Aquatic Crustaceans Caught and Used for Food
Animals in the Wild
SPCA advocates that wild, aquatic crustaceans, including crayfish, crabs, and lobsters, caught for food must be treated humanely at all times.
Crayfish, crabs and lobsters are sentient and can experience both positive and negative emotions, including pain and distress. This places a duty on humans to ensure that our treatment of crustaceans is as humane as possible.
SPCA opposes subjecting live wild crustaceans to welfare harms during transport and supports wild crustacean harvesting systems that use humane slaughter practices.
SPCA is concerned about the welfare impact of exporting live rock lobsters, including whether shipping conditions such as chilling or use of AQUI-S minimise welfare harms during transport.
(see Live Export position statement)
(see Crustaceans in Farmed Animals position statements for more information)
SPCA advocates that crustaceans only be killed after they have been humanely stunned.
Electrical stunning devices or anaesthetics (such as AQUI-S) can be used to humanely stun and kill crustaceans. When used correctly, electrical stunning can humanely kill crustaceans at high enough voltage/concentration or can humanely stun crustaceans at lower voltage/concentration. If the animal has only been stunned with an electrical stunning device or anaesthetic, a mechanical method of killing that destroys the crustaceans’ chain of ganglia (their central nervous system), such as splitting, must follow immediately.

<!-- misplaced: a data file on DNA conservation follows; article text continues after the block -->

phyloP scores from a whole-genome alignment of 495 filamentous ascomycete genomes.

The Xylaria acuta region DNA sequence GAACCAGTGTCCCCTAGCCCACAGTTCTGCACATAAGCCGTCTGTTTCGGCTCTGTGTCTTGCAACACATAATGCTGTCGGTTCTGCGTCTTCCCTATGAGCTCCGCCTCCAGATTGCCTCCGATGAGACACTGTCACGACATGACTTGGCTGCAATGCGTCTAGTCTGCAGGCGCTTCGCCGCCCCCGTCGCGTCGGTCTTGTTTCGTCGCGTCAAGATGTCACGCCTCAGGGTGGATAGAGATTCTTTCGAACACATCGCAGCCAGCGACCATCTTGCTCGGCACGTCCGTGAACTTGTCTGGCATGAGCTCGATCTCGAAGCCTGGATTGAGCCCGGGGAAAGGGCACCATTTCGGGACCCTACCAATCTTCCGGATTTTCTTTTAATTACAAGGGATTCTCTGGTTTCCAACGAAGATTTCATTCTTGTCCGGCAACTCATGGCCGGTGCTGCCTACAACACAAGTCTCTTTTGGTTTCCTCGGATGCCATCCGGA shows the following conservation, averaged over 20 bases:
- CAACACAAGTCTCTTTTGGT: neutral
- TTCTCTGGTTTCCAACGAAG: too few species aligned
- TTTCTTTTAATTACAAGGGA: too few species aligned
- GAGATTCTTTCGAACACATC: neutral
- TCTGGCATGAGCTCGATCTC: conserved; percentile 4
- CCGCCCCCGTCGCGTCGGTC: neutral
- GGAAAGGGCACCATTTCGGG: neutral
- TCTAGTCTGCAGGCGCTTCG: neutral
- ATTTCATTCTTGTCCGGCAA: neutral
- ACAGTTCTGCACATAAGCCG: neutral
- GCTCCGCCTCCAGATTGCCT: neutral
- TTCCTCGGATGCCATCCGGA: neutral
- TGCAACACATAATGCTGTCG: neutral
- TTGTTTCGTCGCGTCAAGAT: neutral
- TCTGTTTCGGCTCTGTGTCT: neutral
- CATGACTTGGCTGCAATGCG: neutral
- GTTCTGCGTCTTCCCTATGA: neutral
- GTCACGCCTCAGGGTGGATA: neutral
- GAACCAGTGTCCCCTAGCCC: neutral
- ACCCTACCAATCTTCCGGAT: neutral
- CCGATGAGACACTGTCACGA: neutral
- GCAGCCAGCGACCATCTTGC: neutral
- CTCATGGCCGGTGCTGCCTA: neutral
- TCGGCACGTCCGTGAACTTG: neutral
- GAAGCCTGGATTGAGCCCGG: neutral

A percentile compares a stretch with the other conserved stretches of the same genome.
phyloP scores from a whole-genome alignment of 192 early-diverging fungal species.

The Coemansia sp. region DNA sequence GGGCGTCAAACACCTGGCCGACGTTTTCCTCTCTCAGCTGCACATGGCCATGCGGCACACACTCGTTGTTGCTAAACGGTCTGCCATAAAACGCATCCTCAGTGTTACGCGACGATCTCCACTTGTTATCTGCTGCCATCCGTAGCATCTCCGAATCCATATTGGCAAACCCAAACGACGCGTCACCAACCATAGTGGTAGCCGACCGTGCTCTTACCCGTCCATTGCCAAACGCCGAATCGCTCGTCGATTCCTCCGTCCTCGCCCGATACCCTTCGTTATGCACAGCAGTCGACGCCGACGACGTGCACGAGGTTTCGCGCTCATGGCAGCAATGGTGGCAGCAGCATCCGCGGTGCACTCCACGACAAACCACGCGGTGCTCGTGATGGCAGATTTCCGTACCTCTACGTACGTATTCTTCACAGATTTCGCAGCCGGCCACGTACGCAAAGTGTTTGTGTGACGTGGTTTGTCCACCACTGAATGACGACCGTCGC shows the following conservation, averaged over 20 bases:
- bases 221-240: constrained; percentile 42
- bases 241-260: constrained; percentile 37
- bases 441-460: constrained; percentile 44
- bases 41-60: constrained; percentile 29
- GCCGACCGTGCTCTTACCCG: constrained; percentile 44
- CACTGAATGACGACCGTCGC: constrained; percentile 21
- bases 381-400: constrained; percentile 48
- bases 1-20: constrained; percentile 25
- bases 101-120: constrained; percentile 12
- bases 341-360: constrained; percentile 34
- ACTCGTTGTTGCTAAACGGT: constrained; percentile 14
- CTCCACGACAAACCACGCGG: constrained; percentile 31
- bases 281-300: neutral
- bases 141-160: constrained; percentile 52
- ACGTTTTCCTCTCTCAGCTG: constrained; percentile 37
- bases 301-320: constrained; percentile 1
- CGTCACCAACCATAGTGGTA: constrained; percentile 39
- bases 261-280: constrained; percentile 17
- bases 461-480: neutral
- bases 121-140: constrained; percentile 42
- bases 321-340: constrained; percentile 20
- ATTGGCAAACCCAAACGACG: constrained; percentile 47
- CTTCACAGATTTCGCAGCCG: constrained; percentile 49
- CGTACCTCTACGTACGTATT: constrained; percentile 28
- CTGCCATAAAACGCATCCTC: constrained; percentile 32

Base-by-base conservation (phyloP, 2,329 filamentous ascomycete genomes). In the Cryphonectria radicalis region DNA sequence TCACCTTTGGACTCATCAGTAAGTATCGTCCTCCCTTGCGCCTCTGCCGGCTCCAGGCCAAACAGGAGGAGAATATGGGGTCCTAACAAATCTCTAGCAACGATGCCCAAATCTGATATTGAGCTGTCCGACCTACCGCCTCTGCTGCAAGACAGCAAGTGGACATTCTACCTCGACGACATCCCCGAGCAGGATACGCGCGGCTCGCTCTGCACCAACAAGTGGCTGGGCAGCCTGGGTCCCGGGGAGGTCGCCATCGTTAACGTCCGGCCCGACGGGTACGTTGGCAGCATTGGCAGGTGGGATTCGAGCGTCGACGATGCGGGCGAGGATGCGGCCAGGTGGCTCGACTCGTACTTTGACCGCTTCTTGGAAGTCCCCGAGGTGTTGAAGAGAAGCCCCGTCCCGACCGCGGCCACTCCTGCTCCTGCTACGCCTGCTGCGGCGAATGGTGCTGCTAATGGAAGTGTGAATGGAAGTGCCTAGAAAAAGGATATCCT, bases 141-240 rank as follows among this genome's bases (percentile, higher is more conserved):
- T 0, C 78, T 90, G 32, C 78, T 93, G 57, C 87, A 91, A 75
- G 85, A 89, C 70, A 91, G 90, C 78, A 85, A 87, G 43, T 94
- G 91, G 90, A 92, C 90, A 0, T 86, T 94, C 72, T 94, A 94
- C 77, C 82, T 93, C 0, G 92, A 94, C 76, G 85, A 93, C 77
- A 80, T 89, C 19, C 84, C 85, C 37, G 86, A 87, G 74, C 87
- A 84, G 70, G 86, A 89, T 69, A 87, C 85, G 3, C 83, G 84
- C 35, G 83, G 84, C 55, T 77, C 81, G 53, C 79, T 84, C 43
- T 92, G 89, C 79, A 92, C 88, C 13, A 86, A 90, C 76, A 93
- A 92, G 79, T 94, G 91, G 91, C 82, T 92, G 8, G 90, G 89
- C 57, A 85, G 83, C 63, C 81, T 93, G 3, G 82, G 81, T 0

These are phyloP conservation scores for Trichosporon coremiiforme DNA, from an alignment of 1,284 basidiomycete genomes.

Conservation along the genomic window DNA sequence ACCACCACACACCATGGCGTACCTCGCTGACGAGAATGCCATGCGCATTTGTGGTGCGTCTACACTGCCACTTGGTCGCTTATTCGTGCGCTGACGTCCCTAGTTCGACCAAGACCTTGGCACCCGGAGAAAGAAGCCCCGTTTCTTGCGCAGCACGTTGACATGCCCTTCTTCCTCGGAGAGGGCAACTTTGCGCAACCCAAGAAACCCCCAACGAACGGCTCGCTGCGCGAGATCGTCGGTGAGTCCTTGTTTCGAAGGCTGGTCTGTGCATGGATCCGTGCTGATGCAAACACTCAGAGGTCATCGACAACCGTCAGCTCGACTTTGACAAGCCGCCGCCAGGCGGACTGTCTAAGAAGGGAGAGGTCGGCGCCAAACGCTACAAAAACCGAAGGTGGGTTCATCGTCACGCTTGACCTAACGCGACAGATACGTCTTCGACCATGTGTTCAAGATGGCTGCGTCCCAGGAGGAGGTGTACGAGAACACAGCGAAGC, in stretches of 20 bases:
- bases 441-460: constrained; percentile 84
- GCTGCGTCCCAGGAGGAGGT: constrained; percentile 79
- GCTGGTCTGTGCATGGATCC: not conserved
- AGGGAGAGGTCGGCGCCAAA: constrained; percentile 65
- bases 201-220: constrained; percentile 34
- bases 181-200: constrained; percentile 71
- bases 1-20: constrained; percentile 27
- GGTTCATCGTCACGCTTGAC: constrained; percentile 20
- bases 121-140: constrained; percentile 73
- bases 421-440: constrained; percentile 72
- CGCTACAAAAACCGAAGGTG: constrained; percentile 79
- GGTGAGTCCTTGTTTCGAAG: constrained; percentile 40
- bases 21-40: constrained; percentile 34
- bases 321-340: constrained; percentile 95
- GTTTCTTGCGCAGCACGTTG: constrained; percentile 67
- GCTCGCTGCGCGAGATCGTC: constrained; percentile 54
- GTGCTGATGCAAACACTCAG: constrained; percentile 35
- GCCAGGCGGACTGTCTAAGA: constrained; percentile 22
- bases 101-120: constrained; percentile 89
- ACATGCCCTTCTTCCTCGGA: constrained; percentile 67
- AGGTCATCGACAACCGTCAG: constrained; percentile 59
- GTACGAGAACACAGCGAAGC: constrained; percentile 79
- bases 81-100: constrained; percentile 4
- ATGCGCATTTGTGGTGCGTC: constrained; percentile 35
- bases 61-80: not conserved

SPCA opposes the use of inhumane methods to stun or kill crustaceans.
Spiking and splitting alone, and high pressure killing of conscious crustaceans does not lead to immediate death and these methods are likely to cause distress. Crustaceans must never be gutted, frozen or subjected to any other form of processing whilst still conscious. It is not humane to boil crustaceans alive. In addition, chilling in air or on ice, boiling, gassing with carbon dioxide, or “drowning” in fresh water are not humane methods of stunning or killing crustaceans.